<a href="http://beyondbridges.net/wp-content/uploads/2015/02/images1.jpeg"><img class="alignleft size-thumbnail wp-image-3401" src="http://beyondbridges.net/wp-content/uploads/2015/02/images1-150x150.jpeg" alt="images" width="150" height="150" /></a>Sangeet continues the drum beat of 'Platformed'. I reference and 'borrow' his thinking a lot - but don't always post here. This time I make an exception, because it clearly explains what I have been trying to get people to understand for the last two years. Bottom line, he examines the roadmap to success for Social companies in the <strong>consumer</strong> space. In passing flagging why Friendster and MySpace stalled. Then moving into the world that I remain get fixated on .. <strong>The Social Enterprise. </strong>(no - that isn't allowing people access to Facebook in the workplace).
Sangeet calls out the 5 stages of Social Adoption, which for simplicity I repeat here – but you can also get the full story – with context here.
- Offer tools to facilitate a new form of communication between two parties.
- Allow the two to communicate without formation of an explicit network
- Gather data about the two parties based on their exchanges
- Build out a graph at the backend using this data to identify affinity between two users
- Use the graph to enable explicit connections among users.
A few moons ago (pre dot com bust), I was a founding team member of a start up that delivered what we called ‘Across The Firewall Collaboration’. The idea was to allow teams inside a corporation to collaborate with each other … and with their peers in other companies. Think for example, how a ‘Major Account’ team in (say) Compaq might want to collaborate amongst themselves – and then start engaging with their customer (say Bank of America). We offered a raft of functionality that included task management, calendaring, email, messaging, document sharing, web conferencing all within a single branded workspace that could be generated by a user with the privileges in seconds …. and so much more … halcyon days 🙂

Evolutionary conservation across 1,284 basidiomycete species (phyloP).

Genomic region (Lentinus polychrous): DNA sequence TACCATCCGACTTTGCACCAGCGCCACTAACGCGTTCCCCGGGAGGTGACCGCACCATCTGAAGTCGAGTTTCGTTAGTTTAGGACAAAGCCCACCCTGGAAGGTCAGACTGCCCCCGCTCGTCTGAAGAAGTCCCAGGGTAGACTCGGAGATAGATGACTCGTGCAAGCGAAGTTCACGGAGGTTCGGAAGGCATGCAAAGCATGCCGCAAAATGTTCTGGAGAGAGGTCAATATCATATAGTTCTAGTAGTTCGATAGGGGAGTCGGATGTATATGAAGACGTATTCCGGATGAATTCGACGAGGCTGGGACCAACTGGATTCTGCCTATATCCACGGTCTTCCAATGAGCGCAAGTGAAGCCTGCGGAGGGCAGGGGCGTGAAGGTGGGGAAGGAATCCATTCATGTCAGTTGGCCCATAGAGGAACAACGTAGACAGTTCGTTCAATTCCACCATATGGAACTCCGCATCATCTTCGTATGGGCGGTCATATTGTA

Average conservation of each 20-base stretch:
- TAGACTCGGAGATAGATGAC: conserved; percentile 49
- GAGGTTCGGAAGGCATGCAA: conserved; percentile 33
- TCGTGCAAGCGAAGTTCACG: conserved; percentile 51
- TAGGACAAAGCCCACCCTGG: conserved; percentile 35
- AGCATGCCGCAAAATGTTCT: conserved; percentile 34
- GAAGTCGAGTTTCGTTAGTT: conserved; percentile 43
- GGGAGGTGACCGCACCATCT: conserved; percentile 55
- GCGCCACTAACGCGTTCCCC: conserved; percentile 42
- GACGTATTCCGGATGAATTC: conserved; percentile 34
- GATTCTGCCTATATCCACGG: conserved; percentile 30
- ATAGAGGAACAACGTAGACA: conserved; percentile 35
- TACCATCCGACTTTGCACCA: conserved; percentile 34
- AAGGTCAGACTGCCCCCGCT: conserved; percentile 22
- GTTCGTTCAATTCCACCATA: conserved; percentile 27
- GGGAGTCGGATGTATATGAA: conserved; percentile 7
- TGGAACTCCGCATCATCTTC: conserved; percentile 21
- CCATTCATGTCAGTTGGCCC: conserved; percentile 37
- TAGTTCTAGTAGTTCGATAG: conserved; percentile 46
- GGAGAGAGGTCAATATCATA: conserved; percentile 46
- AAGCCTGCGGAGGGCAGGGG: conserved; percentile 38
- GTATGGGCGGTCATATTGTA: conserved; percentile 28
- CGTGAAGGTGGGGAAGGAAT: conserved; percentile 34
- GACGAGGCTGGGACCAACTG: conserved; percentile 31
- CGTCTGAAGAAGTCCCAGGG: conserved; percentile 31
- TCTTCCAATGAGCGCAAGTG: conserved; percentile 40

The point is – even then – late 90s we had a system that allowed us to do 1,2 .. and we were working towards 3 when the ‘bust’ arrived. c’est la vie … onwards and upwards.
What I find interesting is that 15 years later companies are still delivering that kind of solution – but as far as I can tell, have still not really got to stage 3, at least not in a way that the data is being used. ‘Why not’ will need some deeper exploration at a different time.
Back to Sanjeet and his five stages ….
SAAS products that allow companies to interact with each other, will be at a disadvantage if they ignore steps 3 to 5 in the playbook above. The ones that realize the importance of moving down this path will have a greater shot at owning and retaining customers across an entire industry vertical.
my bold …. moreover
The ones that get to step 4 will be the ones that will dominate an entire industry to the extent that they could even enjoy a winner-takes-all advantage.
… again my bold.
Here’s the point. Stage 4 in the ‘Social Graph for the Enterprise’ is the category killer for what Sangeet calls the ‘Commercial Graph’. I agree. THAT is the world of the future. “Build out a graph at the backend using this data to identify affinity between two users”
Do that – and the world will be ready for the tie back to VRMs – another emerging topic that I think will become critical to the thinking of customer centric applications of the future. Of course in my world I am always thinking of my customer’s customer, because my customer’s customer is their own system of record – and are now in charge. That is why the brands need to do everything possible to understand that person, whoever they are, wherever they are, whatever they are doing – right at that moment … so they can engage in a meaningful way. That can’t just happen through the ‘Social Graph’. And it won’t just happen through the ‘Commercial Graph’.
It happens by engaging with people through their (yet to be delivered) VRMs. (Side note … VRM already has its own day. I’m in !)